• 1. An in-depth conversation with American voters APRIL 2020 Navigating COVID-19
  • 2. APRIL 2020 2 In March, GPG hosted a conversation with Americans to see how they were feeling and how institutions, specifically brands, can help. We decided to do it again, but this time we focused on how Americans are beginning to think about the future: • What do Americans expect from businesses? • What are Americans’ expectations for reopening and returning to work? • How can we do it safely? • The Glover Park Group’s Research and Insights practice conducted a 60-minute online caucus on April 20, 2020 among 314 news attentive and civically engaged voters nationwide. • A caucus session functions similarly to an online focus group at scale, providing a space for in- depth discussion with traditional polling questions to quantify key topics. AN IN-DEPTH CONVERSATION WITH AMERICAN VOTERS Polling data included in the report should be considered directional. It provides insight into broad trends in public opinion but is not statistically significant.
  • 3. Key Insights AN IN-DEPTH CONVERSATION WITH AMERICAN VOTERS APRIL 2020
  • 4. • They want to see significant progress before they return to normal, such as a vaccine in place, widespread diagnostic testing, and a marked reduction in new infections. They expect a long road ahead and a second outbreak. • To ease anxieties about a second wave, people expect a gradual return based on comprehensive testing. But more sophisticated track and trace programs face challenges ahead as mistrust toward institutions and data security runs high. APRIL 2020 4 Democrats and Republicans look at the economic consequences of COVID-19 through overlapping yet distinctive lenses. • Both groups are very concerned about education and mental health. But while Republicans are more concerned with rising deficits, Democrats are more focused on state/local budgets, the economic impact on Millennials as they face challenges in the job market, and rising inequality. Americans give credit to companies and CEOs who have stepped up to the plate. But they’re watching closely to see if companies do the right thing for their employees. • They place a premium on companies that switched their focus to helping those on the front lines or have kept Americans connected, whether physically or virtually. They credit leaders who have given up salaries or donated huge sums. • There is a newfound sense of empathy and awareness for those who put their own health and safety at risk for others, and businesses are expected to protect them and pay them fairly. Americans are cautious about reopening and are not willing to put their health on the line. They support testing and a staggered return, but express strong reservations about track and trace programs. AN IN-DEPTH CONVERSATION WITH AMERICAN VOTERS Findings at-a-glance:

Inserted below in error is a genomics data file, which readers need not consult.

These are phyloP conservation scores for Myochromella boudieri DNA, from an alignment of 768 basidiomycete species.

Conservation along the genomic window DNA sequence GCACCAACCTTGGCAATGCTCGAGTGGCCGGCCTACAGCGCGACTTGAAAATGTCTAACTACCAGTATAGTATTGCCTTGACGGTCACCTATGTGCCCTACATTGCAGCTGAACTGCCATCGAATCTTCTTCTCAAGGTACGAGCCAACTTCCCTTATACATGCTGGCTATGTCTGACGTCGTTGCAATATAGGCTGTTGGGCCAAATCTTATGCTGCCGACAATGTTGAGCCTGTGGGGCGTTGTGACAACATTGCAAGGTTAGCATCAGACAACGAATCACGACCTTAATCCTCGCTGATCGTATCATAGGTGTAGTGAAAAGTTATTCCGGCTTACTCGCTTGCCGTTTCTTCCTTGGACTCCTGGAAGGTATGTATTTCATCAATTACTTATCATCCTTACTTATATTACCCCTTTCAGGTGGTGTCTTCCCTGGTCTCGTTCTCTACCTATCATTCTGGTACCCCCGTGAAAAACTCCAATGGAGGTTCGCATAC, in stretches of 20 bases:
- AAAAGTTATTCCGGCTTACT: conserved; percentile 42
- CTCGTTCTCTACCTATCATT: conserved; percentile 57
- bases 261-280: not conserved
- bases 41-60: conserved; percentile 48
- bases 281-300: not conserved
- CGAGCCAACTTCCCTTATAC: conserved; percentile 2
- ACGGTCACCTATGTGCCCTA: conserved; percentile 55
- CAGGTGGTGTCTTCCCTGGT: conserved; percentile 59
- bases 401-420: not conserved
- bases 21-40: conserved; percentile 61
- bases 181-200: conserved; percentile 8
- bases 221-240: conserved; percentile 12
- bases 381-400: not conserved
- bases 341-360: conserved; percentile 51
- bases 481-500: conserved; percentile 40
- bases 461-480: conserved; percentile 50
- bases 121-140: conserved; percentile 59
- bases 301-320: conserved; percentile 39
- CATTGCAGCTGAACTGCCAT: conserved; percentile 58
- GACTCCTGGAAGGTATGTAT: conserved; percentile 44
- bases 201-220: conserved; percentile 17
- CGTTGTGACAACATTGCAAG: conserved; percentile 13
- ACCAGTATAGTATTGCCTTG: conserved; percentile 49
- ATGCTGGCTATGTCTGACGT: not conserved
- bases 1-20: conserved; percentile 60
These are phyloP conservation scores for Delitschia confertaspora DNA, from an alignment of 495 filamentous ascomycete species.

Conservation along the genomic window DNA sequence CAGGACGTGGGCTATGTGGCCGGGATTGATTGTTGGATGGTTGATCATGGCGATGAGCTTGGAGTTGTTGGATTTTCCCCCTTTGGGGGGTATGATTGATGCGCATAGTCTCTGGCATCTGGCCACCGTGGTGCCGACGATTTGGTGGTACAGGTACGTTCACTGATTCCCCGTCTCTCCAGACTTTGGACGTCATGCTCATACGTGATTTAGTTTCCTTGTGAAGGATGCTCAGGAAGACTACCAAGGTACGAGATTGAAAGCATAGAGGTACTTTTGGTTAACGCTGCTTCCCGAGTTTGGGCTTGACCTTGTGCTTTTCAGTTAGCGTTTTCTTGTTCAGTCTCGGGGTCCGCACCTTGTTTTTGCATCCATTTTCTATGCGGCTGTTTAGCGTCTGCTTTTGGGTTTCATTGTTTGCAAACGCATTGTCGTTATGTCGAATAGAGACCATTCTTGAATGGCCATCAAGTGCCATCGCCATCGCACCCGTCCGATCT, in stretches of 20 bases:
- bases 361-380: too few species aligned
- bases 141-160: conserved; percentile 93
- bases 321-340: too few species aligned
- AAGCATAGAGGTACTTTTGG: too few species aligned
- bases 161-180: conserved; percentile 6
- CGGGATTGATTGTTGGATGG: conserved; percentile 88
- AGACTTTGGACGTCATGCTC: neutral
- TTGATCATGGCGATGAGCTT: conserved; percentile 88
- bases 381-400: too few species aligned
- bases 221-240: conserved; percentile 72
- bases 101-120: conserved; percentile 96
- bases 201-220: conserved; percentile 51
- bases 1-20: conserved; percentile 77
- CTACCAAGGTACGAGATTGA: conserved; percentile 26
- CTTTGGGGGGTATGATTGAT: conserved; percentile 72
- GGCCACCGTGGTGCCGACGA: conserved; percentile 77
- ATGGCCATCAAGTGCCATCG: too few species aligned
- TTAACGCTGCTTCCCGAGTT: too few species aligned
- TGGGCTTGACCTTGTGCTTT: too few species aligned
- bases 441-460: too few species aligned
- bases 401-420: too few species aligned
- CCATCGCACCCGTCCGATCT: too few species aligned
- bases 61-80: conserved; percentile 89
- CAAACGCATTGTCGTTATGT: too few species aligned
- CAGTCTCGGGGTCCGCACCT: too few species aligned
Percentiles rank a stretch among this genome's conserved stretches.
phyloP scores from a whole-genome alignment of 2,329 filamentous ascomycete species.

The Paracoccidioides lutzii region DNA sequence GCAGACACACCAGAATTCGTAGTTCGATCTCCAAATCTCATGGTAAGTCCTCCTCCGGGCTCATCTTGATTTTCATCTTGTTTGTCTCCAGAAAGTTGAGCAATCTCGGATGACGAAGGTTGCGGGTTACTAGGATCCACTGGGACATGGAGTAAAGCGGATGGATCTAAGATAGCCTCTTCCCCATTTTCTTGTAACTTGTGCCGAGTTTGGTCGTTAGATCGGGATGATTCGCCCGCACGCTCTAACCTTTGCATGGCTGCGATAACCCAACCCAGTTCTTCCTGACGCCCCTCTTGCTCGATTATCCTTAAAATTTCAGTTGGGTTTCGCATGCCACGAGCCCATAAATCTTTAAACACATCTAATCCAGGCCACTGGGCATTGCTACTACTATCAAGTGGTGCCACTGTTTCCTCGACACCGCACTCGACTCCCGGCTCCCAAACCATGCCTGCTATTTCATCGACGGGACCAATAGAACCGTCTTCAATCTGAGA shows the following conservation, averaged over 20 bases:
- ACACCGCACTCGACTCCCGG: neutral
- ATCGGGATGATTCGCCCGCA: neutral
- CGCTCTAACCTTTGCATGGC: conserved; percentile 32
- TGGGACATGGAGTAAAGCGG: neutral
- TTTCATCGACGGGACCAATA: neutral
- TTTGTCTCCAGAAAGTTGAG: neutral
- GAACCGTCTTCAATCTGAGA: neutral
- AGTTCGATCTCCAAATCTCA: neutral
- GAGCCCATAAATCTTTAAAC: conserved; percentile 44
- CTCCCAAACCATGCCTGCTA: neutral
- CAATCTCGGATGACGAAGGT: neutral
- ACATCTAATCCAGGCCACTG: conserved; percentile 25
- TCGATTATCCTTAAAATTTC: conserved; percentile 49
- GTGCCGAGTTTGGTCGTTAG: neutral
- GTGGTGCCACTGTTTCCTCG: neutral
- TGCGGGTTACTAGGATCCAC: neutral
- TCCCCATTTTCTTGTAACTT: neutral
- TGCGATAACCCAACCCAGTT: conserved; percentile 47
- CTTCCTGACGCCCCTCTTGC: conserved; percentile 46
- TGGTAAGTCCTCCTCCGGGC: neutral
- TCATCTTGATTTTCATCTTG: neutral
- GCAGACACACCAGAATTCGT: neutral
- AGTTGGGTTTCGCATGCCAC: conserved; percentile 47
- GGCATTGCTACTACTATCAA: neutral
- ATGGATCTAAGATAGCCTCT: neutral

• 5. • Meet the pressing need to hear common sense steps on how to get back to normal and how you are adapting to meet the new circumstances. • Americans will look for reassurance that plans for reopening are supported and endorsed by medical experts, not driven by profits. APRIL 2020 5 Speak to shared priorities but be mindful of what matters to those on the left and the right. • Find ways to connect to shared anxieties for all Americans, whether that’s the impact on education or mental health and well-being. • Be alert to how COVID-19 has amplified progressives’ concerns about rising inequality, and conservatives’ anxieties toward deficit levels. Make sure there is no gap between your stated values and how you are acting as an employer. • With the situation of frontline workers and rising job losses at the forefront of minds, Americans want to make sure brands are walking the talk when it comes to their values – and will judge those who fail to live up to them. • While Americans accept the need for furloughs and layoffs, they want companies to approach these tough decisions in ways that signal decency, dignity, and respect. As Americans tire of the political blame game, fill the gap by outlining practical steps for returning to normalcy, rooted in safety and science. AN IN-DEPTH CONVERSATION WITH AMERICAN VOTERS Key considerations:
  • 6. Current Mindset & Expectations APRIL 2020AN IN-DEPTH CONVERSATION WITH AMERICAN VOTERS
  • 7. Focused attention on how companies treat their employees. APRIL 2020 7 AN IN-DEPTH CONVERSATION WITH AMERICAN VOTERS Are you protecting workers on the frontlines? • Americans want to know that companies are providing adequate protective gear and access to paid sick leave for heroes on the frontline, including those working in hospitals and essential services to keep America running. Are you paying a fair wage? • Recognition of essential workers that Americans previously took for granted has raised new questions about fair pay and amplified calls for hazard pay. “Grocery stores haven’t been paying their employees enough. They’ve been keeping everyone’s families alive. All in all, it’s about short-term profits and human life is somewhere way, way down the list of priorities.” Are you giving health coverage to those you furloughed? • People accept the need to furlough workers as business comes to a halt but call on companies to continue to provide health benefits. Rank the risk of infection among essential workers as the national challenge they are worried about most65%